I struggle with this, and I’m sure you struggle with this or have struggled with it in the past.
It’s not easy to stay consistent.
I think it’s one of the more difficult things to do.
Doing what you need to do, day in and day out, with no let-up.
All it takes is one distraction, and you find yourself off the path you need to stay on.
Consistency of performance is essential. You don’t have to be exceptional every week but as a minimum, you need to be at a level that even on a bad day you get points on the board. — Sean Dyche
Staying on the path
This is the hardest part about consistency.
Not swaying and knocking yourself off the path.
I already mentioned the word distraction. It’s easy to distract yourself with something in today’s world (I’m guessing your phone is your number one distraction. I know mine is).
I’ve had countless moments where I’m working on something and taking a quick break to check social media, and the next thing you know, 20 minutes have passed.
After this occurs, getting myself back into work mode is nearly impossible for quite some time.
That’s when I find myself knocked off the path.
This tends to happen towards the end of my working day usually. Once I get knocked off the path, I’m not getting back on it. It doesn’t matter if I was in the middle of working on something. I’ve mentally clocked out after that.
When you look at people who are successful, you will find that they aren’t the people who are motivated, but have consistency in their motivation. — Arsene Wenger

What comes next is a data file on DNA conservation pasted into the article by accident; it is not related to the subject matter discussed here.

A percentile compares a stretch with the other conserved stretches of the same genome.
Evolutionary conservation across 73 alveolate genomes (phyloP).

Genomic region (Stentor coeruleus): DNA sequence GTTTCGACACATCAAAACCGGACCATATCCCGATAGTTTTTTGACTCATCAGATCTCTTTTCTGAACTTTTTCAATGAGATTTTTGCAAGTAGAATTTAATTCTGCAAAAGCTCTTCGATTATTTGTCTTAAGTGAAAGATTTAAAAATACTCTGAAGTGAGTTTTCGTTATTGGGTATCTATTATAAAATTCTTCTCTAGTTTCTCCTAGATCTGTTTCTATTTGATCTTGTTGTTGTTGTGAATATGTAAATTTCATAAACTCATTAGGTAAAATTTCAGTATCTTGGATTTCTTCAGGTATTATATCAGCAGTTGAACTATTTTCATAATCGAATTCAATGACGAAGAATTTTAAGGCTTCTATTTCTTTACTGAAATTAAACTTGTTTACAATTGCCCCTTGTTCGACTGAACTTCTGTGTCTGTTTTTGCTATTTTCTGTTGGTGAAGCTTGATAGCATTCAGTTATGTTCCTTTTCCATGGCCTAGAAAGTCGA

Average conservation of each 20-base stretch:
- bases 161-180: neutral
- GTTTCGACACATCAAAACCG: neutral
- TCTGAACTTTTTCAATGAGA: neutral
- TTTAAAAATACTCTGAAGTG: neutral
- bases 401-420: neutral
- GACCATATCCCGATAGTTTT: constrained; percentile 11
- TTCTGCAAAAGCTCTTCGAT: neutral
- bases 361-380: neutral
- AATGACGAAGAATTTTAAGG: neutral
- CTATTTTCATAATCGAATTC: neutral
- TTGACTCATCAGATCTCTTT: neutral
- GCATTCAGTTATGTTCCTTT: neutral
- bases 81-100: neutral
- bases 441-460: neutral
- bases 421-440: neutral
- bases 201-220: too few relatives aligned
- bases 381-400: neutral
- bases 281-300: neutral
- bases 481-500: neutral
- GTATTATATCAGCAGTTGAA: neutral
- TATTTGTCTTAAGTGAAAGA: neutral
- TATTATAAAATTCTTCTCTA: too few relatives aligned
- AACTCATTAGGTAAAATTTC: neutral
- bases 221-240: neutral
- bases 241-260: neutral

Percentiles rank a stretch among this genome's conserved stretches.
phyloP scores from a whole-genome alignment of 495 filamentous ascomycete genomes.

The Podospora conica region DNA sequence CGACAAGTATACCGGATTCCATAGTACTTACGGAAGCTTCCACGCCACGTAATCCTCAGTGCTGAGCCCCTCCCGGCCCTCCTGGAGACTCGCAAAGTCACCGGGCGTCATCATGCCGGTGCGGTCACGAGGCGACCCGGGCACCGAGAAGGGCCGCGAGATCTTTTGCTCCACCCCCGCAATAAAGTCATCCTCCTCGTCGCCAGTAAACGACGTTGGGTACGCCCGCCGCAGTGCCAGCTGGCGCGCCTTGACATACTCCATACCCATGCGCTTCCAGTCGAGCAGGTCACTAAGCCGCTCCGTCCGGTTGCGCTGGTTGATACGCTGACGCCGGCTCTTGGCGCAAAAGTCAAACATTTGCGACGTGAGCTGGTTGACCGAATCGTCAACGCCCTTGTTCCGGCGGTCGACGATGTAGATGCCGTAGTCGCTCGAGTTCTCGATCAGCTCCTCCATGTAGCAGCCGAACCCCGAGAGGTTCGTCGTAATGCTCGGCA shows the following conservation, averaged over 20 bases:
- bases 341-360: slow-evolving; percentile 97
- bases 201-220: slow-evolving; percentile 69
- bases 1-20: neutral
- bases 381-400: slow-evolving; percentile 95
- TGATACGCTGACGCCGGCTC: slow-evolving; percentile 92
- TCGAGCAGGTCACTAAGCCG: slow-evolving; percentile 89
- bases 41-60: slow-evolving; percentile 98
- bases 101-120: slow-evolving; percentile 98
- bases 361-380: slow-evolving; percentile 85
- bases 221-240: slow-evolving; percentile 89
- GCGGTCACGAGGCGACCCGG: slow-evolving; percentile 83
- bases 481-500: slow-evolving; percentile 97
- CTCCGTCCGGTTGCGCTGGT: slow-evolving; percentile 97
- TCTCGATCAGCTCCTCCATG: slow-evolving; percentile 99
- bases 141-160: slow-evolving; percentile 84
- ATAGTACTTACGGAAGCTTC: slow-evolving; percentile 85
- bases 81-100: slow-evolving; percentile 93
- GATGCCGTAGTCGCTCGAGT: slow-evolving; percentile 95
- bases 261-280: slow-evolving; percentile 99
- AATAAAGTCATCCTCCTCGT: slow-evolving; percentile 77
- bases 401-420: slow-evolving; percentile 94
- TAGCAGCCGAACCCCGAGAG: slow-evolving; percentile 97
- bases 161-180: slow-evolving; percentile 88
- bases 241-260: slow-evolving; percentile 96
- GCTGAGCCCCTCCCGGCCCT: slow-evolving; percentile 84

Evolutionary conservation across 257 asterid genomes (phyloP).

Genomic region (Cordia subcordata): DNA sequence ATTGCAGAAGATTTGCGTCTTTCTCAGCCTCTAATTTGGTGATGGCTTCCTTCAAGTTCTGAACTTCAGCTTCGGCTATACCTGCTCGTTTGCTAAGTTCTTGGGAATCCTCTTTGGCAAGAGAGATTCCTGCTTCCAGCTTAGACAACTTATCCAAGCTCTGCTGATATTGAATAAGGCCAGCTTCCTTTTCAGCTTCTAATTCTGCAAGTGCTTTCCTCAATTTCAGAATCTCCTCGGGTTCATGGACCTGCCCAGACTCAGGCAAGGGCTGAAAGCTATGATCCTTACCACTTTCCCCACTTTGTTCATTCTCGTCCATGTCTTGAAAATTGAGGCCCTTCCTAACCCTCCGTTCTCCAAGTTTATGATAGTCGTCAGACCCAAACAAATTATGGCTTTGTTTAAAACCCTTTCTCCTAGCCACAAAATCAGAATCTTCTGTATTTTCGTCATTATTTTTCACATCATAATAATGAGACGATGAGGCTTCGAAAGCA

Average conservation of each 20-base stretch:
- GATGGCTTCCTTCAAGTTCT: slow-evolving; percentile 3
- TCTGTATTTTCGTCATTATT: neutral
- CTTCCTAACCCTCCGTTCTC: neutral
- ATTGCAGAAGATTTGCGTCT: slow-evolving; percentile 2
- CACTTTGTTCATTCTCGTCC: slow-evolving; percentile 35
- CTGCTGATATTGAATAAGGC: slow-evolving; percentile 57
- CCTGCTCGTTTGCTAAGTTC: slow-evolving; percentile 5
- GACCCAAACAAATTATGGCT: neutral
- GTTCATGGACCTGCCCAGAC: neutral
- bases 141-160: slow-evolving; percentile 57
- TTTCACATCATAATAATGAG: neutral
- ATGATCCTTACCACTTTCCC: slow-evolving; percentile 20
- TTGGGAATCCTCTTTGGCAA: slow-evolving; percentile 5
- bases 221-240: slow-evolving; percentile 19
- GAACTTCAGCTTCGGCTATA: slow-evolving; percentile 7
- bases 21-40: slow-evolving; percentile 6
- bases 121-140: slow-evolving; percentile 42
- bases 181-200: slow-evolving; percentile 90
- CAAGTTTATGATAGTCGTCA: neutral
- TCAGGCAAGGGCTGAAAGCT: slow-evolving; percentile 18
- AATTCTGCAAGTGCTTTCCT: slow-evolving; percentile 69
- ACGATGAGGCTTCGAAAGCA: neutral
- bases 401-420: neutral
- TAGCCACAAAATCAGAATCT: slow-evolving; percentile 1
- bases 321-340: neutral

Eliminate the cause of distraction
Eliminating the cause is easier said than done.
Eliminating my phone from my life is impossible. It’s the lifeblood of my real estate business.
What are some things I can do to improve the distractions caused by my phone?
- Using the downtime feature on my phone so the apps that cause me the most problems are blacked out for a certain time period
- Putting my phone in a different room
- Using the Pomodoro method. Work for 25 minutes with no distractions, take a quick break, work 25 more minutes, and take a quick break. Do this until I’m done with whatever task it is
I’ve used all of these methods before, and they work too. The thing is, I don’t even use these methods every time I need to get work done. I need to get consistent at using these methods when needed.
It’s a never-ending cycle.
Being consistent means doing the things you need to do without fail.
If I did the above distraction eliminators each day, I would build consistency in using these methods. Which, in turn, would lead me to be more consistent in my work.
Is that really how simple it might actually be?
It could be. The question then becomes, can I do these things for 60 days straight, 90 days, 365 days?
If I can do something for 365 days straight, then I would be pretty damn consistent. And something I would be proud of too.
Jake Boucher is a licensed Realtor working at Lamacchia Realty in Leominster Massachusetts.